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Laura

    As featured in, Musings

    I was on the telly!

    Hey look, I was on the news! And no, it wasn’t because I was being arrested for something.

    I’ll admit, being in front of a camera and public speaking are two things I’m really not keen on, so I can only blame the amount of caffeine I’d had that morning for saying yes.  Because it was totally one of those days I decided not to wash my hair or put make up on, so queue me running around at lunchtime to look half-way human – and yet still I managed to pull a series of funny faces. Standard.

    But seriously, the BBC is a respected institution worldwide and I was honoured to be asked to be on the local news edition talking about The Wilderness’ new reservations policy – more interesting than it sounds, I promise! I was even more proud that my mum and her husband were impressed, and my mum spent the evening forwarding me congratulatory texts from her friends. Because being on the telly is kinda terrifying but ace, but knowing your mum is super proud is totally the best thing about it.

    Thankfully you can no longer watch me on the telly, so I will attempt to summarise some of what I said on the telly and add a bit more context.  The Wilderness has been very vocal about the amount of no-shows they’ve had at their restaurant and the impact it has on their business, so implementing a 30 – 40% deposit to secure a reservation seems entirely reasonable.  It’s an investment in a special night out and it’s not like somewhere like there can count of walk in, in the way mass mid-price chain restaurants might.  It’s not like deposits or paying up front is a new concept; Christmas parties and Valentine’s day are just two examples, not to mention that you generally pay for theatre, gig and cinema tickets up front.

    Personally, I would rather invest in a special night out and be guaranteed a table that faff about. Things like no reservations policies, paying up front and larger deposits are all a result of a small amount of people who aim to go out for dinner but have lost all sense of common courtesy and forget to cancel reservations they don’t need. Don’t be that person; cancel a booking you can’t make with as much notice as you can, restaurants are run by humans and the good ones will try and help you out if there’s a good reason you can’t make it. We all want the city’s dining experience to be a good one, so try and be one of the good ones.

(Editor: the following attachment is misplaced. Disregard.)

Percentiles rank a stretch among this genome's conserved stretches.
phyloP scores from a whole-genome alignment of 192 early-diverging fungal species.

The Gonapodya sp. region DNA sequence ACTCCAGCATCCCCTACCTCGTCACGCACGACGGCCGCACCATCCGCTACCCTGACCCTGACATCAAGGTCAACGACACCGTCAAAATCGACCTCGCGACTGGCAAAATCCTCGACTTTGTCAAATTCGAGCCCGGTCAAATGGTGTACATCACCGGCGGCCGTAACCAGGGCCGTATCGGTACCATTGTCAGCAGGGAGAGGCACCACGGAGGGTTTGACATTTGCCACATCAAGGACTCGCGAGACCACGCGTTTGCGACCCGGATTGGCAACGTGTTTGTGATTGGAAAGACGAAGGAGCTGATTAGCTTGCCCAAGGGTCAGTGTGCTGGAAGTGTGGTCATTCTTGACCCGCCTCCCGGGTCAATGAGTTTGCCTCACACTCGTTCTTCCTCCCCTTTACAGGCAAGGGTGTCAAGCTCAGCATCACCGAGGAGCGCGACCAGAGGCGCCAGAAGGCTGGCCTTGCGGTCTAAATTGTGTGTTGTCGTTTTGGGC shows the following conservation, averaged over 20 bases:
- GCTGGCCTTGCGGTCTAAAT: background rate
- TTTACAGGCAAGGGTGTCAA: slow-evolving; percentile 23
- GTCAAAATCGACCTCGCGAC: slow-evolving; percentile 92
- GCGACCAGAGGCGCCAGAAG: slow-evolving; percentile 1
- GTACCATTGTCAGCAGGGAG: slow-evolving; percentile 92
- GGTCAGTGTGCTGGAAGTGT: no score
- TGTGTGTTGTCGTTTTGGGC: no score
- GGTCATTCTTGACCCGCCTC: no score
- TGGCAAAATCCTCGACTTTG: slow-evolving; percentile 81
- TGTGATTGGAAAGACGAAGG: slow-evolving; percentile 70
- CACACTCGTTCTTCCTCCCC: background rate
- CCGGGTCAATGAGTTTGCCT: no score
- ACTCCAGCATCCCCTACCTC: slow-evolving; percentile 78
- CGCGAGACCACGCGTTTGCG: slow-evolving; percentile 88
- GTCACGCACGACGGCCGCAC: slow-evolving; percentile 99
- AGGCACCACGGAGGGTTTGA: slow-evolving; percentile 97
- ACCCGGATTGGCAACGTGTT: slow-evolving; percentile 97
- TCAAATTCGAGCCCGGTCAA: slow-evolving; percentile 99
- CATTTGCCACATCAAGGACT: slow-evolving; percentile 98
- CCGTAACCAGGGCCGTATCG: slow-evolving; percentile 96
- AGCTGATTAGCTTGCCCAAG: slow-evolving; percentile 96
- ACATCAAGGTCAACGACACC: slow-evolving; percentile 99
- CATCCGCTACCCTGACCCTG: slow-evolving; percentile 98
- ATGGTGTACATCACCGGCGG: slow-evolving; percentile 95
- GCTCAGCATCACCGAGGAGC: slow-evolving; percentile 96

Pop-up and Event reviews, Reviews

    Original Patty Men grilled cheese pop up

    For very little reason other than I wanted to remind myself about this filthy, gorgeous grilled cheese AND rumours have it Original Patty Men are doing another pop-up soon, I figured it might be time to blog about the OPM grilled cheese pop-up.

    Back at the beginning of March, one of the best places for burgers in the city announced that they were going to do a pop-up.  And grilled cheese pop-up, at Quarter Horse Coffee on Bristol St, at that.  I dashed out of work, power walked down and immediately ordered a braised ox cheek with pickled fennel and red Leicester cheese grilled sandwich.  I promise you, there is ox cheek in that grilled cheese, it was just oozing so much cheese you might not see it.  Lactose intolerance be damned, this was a thing of beauty and I’m glad I rushed down because the queue out the door when I left suggested there wasn’t going to be many hanging around – and indeed they sold out pretty quickly.  There was a vegetarian option, if memory serves, and whilst I have nothing against ordering the veggie option, there is no way in hell I’m ordering it if OPM are involved…that’s just madness.  The murmurs I heard from people around me who had ordered it suggested it was very good indeed.